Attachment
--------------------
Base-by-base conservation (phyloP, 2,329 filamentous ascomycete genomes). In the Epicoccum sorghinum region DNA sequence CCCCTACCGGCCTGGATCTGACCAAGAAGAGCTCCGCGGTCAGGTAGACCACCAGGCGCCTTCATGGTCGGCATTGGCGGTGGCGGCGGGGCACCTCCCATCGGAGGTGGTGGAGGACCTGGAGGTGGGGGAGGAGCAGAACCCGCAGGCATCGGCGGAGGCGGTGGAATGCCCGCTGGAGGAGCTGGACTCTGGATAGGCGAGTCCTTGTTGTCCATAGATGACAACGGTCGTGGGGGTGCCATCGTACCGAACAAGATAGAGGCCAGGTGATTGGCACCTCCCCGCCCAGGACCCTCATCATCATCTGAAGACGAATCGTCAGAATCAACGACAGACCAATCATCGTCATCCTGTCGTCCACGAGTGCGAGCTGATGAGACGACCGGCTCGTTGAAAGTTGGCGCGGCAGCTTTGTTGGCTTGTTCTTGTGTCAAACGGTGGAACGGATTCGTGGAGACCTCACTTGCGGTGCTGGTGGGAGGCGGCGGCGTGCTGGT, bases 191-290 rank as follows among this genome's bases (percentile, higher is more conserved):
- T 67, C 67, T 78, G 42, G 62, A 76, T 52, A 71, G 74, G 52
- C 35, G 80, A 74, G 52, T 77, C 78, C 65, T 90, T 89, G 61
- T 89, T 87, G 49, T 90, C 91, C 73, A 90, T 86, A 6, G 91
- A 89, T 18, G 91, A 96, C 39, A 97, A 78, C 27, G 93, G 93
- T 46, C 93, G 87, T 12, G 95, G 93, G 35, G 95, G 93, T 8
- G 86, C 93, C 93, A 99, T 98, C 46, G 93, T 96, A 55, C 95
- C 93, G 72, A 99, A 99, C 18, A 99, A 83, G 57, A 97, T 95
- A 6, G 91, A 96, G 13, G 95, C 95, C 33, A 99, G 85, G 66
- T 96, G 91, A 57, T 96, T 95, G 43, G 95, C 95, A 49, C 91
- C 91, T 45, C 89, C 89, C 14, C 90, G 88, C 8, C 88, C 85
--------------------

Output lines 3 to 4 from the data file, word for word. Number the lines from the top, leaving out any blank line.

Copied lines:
- C 35, G 80, A 74, G 52, T 77, C 78, C 65, T 90, T 89, G 61
- T 89, T 87, G 49, T 90, C 91, C 73, A 90, T 86, A 6, G 91